How to respond to people who complain they can't use racist language

Greg Evans
Sunday 05 April 2020 10:00
Showbiz

A clip from the TV series The Good Fight has gone viral as an example of a powerful response to anyone who tries to justify using racist language.

In a scene that was shared with no context from episode six, season two of the CBS show actor Delroy Lindo, appears on a US news talk show that could easily have been something from Fox News.

In the clip, the host of the show, asks Lindo's character, an attorney by the name of Adrian Boseman, if there can be racism to white people in a segment called "Is racism a one-way street?"

During the discussion one of the other panelists says:

I see racism against whites every day. Every single day. Yet, I’m a racist for pointing that out?

The host of the show then chimes in.

I think Chuck is pointing out a double standard here. Take hip-hop. We’ve talked about this on the show before.

You have African-American rappers saying N-word this and N-word that, but a caucasian can’t.

At this point, Lindo's character is visibly furious and challenges them to say the word on television that they think they should be allowed to say.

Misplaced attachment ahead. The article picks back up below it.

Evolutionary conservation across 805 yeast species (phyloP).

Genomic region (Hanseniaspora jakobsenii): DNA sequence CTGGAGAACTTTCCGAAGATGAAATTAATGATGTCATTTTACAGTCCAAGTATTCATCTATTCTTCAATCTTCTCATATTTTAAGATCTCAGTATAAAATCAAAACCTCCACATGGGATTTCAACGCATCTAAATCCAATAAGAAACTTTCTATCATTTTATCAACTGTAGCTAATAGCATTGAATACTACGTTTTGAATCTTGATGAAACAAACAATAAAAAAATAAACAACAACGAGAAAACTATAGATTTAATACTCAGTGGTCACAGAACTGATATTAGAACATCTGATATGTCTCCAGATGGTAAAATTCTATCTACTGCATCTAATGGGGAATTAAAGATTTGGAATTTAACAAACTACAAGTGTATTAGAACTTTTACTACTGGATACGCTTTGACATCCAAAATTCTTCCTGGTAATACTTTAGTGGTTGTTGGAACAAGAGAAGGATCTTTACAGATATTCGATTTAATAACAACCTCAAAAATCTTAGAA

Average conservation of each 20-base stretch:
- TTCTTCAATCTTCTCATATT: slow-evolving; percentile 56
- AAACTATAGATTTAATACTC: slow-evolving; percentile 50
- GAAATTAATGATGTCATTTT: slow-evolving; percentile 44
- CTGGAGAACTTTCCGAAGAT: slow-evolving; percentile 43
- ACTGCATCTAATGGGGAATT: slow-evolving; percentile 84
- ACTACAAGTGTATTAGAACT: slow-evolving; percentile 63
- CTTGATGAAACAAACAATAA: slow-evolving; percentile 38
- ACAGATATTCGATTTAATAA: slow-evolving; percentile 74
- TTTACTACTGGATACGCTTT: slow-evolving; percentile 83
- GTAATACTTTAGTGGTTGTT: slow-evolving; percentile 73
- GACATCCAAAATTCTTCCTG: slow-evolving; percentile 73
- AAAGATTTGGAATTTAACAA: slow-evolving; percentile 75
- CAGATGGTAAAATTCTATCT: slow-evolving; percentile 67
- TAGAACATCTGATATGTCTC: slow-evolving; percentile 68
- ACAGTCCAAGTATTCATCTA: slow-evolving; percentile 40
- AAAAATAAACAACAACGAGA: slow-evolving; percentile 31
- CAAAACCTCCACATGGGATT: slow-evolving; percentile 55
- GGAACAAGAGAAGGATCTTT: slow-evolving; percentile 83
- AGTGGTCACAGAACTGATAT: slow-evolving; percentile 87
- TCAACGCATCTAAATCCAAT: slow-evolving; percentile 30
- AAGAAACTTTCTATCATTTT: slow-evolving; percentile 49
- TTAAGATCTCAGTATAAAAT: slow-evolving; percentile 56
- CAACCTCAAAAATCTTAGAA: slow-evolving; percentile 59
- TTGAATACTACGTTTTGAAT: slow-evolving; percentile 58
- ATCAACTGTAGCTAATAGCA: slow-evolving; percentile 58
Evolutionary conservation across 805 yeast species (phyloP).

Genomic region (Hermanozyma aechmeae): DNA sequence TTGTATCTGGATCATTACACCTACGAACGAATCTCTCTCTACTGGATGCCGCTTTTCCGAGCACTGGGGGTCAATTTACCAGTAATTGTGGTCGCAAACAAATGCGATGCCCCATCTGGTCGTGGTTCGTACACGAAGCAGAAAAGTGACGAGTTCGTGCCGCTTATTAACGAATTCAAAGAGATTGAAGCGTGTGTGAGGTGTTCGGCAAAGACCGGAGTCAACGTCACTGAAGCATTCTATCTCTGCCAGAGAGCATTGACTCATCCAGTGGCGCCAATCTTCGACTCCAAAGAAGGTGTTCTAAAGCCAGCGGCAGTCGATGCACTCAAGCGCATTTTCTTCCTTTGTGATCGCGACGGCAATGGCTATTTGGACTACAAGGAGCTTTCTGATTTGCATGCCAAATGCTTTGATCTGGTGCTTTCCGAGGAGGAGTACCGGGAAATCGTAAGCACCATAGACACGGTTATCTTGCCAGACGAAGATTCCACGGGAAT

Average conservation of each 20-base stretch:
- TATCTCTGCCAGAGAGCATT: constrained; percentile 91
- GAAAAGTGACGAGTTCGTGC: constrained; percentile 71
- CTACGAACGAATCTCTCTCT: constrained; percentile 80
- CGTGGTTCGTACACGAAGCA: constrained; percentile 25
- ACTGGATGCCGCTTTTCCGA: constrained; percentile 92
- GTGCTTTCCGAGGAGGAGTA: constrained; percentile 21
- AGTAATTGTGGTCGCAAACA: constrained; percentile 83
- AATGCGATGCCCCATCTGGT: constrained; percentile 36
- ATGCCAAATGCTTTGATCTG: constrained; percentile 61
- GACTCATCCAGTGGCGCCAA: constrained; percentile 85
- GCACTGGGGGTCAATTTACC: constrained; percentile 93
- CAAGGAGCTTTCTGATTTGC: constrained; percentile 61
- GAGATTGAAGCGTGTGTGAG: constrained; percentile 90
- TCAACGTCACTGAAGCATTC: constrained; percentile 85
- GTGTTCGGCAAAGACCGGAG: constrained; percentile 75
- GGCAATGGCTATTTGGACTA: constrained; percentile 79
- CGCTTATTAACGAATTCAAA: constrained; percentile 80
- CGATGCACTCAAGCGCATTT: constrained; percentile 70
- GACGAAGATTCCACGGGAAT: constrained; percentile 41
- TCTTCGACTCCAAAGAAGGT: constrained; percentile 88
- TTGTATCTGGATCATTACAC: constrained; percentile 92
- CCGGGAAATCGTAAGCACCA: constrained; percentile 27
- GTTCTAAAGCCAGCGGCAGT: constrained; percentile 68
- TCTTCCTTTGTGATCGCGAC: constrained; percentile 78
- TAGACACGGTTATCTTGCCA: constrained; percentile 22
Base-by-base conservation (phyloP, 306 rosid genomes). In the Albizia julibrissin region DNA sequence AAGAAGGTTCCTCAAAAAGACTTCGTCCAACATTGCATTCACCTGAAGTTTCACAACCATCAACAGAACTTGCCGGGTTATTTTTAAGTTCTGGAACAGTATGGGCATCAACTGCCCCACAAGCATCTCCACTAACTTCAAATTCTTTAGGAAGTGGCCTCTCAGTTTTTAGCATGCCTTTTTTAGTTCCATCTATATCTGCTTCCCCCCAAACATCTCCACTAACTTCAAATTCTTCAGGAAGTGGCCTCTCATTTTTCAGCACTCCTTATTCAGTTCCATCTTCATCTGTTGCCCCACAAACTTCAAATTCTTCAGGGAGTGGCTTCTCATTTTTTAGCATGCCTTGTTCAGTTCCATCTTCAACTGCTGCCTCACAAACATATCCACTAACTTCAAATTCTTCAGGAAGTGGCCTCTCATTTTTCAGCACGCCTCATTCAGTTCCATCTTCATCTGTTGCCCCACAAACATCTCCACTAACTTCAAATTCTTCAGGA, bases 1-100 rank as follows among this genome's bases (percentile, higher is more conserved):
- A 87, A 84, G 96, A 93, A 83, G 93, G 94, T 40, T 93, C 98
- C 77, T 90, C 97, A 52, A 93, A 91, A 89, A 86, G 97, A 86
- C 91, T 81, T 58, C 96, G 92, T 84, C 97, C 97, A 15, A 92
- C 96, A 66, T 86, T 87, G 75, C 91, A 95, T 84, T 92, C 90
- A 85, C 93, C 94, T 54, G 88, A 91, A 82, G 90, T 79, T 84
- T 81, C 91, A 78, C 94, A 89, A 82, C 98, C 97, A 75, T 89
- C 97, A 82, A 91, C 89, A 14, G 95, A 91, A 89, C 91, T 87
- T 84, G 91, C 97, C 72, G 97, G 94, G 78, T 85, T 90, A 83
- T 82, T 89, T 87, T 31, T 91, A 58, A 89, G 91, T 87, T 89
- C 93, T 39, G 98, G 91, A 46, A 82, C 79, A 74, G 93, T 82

So, say it. Say the word you want to say.

The confused host and panelists object say that they cannot possibly say something like that on television but he continues to egg them on and even offers to say it with them.

Sure you can. Say it right now… I will say it with you.

At this point, the scene ends but if you were unfamiliar with the show you might think that this was a real clip from the news, which many on Twitter evidently were, or maybe they just appreciated how powerful it was, after it was viewed more than 5.2 million times after being shared on the website on Saturday.

Even if it was scripted and played out by actors there is no escaping just how perfect this response is to anyone who advocates for the use of racist language.

You can view the entire scene in the video below.

Season four of The Good Fight is due to premiere on 9 April.

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